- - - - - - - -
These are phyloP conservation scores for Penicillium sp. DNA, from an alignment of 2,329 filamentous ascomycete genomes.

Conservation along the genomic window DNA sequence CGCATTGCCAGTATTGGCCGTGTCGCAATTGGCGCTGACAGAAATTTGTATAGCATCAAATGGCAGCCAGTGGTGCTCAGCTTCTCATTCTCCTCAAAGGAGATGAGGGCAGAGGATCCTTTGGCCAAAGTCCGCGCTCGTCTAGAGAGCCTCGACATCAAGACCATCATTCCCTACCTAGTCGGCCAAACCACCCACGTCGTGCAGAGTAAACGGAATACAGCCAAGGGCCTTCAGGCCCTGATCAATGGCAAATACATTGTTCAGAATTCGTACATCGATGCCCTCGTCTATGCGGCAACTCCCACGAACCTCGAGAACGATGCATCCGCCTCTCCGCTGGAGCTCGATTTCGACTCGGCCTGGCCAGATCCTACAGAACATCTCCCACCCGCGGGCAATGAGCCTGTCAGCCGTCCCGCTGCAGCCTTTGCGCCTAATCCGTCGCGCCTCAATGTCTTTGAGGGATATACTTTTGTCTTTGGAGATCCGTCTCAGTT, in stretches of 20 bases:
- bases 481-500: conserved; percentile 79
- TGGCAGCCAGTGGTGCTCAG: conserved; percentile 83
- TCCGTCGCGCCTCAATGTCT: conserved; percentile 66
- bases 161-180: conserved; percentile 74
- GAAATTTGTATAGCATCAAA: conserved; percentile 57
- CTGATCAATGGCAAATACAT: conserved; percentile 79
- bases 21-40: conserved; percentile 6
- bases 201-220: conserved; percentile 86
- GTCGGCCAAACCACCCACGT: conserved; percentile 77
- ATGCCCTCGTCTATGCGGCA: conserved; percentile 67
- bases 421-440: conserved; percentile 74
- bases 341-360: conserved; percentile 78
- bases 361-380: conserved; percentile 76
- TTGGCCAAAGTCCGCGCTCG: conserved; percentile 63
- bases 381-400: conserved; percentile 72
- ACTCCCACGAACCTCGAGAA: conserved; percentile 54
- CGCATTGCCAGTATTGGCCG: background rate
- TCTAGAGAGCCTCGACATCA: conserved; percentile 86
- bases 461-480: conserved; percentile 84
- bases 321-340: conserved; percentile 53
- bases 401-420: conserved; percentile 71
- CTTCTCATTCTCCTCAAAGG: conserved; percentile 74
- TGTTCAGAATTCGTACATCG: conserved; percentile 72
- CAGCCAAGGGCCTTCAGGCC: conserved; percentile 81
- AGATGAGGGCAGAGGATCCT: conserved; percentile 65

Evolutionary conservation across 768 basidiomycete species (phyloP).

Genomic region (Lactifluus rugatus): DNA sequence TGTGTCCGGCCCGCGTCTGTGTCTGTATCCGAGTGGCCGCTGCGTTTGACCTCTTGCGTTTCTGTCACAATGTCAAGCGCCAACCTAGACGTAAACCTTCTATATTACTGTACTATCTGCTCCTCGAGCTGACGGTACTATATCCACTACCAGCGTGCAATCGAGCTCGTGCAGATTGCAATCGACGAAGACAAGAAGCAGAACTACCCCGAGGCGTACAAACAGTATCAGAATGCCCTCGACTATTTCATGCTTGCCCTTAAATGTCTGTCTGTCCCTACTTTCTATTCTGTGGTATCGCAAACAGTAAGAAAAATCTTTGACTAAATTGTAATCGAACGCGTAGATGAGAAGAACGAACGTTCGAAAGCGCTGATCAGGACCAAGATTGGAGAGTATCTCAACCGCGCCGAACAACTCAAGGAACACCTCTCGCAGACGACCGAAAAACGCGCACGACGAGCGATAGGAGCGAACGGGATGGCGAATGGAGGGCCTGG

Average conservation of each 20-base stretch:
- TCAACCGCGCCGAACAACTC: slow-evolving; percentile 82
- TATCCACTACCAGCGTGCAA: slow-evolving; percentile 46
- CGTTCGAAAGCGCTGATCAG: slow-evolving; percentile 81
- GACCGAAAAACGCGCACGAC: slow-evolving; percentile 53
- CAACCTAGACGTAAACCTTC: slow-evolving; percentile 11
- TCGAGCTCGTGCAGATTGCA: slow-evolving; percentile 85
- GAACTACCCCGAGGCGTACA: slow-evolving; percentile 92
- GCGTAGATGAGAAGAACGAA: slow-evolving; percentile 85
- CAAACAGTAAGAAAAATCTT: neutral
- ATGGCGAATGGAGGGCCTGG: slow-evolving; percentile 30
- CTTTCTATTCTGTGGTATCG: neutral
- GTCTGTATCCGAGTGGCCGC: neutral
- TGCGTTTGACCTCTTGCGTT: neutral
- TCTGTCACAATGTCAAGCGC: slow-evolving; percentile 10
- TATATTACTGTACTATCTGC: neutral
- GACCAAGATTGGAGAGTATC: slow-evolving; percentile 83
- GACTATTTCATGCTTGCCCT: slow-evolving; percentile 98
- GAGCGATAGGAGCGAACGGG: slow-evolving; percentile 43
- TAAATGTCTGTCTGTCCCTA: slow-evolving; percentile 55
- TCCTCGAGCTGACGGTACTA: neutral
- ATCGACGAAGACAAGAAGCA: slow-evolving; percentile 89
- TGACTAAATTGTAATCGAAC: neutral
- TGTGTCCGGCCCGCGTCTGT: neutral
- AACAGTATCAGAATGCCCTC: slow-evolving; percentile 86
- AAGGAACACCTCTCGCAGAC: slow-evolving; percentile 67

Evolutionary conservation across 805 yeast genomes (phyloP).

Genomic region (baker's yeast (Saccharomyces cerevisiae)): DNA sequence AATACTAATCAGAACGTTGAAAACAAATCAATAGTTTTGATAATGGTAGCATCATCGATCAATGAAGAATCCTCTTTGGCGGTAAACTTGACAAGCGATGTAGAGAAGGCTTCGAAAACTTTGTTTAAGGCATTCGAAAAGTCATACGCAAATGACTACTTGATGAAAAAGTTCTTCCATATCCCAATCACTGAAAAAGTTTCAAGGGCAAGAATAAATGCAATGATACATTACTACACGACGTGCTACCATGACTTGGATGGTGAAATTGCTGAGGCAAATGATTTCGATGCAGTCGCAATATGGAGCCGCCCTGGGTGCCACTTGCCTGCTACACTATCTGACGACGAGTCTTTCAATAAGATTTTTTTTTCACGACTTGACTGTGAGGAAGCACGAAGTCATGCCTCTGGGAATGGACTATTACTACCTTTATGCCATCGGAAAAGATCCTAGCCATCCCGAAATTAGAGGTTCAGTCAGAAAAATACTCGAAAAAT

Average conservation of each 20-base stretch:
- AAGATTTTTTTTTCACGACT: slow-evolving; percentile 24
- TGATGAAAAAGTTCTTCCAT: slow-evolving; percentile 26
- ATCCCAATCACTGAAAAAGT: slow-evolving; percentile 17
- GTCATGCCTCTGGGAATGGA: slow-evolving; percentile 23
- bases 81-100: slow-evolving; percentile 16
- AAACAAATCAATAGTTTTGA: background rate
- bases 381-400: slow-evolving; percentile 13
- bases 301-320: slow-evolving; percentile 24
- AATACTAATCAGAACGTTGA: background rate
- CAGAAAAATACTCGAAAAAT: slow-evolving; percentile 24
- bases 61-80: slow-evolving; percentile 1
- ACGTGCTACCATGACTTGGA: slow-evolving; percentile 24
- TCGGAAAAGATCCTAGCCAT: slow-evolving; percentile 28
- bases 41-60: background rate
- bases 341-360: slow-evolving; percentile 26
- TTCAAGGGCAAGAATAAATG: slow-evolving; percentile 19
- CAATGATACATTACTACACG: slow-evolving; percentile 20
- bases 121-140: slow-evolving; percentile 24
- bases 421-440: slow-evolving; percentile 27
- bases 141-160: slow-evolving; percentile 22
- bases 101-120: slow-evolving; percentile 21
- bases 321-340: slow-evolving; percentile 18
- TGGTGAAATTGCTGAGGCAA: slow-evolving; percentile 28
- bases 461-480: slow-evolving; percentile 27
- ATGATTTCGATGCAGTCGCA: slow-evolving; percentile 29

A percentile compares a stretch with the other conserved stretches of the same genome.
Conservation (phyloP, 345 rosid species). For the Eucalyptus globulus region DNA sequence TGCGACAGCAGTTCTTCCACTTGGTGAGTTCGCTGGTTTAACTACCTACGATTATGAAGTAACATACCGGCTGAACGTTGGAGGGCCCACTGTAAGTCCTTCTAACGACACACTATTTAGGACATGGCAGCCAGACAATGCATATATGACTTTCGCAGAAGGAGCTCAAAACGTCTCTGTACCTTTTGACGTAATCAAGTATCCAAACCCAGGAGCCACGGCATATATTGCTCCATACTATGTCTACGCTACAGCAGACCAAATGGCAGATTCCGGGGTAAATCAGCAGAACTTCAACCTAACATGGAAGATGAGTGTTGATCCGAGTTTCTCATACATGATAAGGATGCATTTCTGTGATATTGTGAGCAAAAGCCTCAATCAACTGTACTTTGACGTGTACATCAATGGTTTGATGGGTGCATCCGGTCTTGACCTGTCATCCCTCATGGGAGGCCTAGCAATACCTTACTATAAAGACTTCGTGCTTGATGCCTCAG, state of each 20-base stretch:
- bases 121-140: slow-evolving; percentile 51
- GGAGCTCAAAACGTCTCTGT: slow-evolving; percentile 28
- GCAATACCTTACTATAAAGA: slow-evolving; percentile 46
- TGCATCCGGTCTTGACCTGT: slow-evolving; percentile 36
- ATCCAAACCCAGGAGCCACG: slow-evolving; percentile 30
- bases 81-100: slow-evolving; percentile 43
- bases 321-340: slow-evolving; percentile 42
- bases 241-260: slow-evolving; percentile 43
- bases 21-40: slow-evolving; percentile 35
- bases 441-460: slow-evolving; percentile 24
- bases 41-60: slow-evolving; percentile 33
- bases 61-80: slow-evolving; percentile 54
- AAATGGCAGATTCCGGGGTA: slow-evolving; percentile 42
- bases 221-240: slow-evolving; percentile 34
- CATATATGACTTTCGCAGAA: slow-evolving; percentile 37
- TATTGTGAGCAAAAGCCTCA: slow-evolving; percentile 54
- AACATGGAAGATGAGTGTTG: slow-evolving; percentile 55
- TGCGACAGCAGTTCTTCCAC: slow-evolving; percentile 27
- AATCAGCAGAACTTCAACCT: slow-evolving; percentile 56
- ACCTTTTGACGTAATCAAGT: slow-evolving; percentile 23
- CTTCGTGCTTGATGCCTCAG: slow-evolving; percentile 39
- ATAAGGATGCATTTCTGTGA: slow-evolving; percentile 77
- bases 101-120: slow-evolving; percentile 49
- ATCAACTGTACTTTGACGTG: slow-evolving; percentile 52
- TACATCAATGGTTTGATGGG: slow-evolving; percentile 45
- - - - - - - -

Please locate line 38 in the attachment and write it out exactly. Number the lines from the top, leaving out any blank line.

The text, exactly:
- GCGTAGATGAGAAGAACGAA: slow-evolving; percentile 85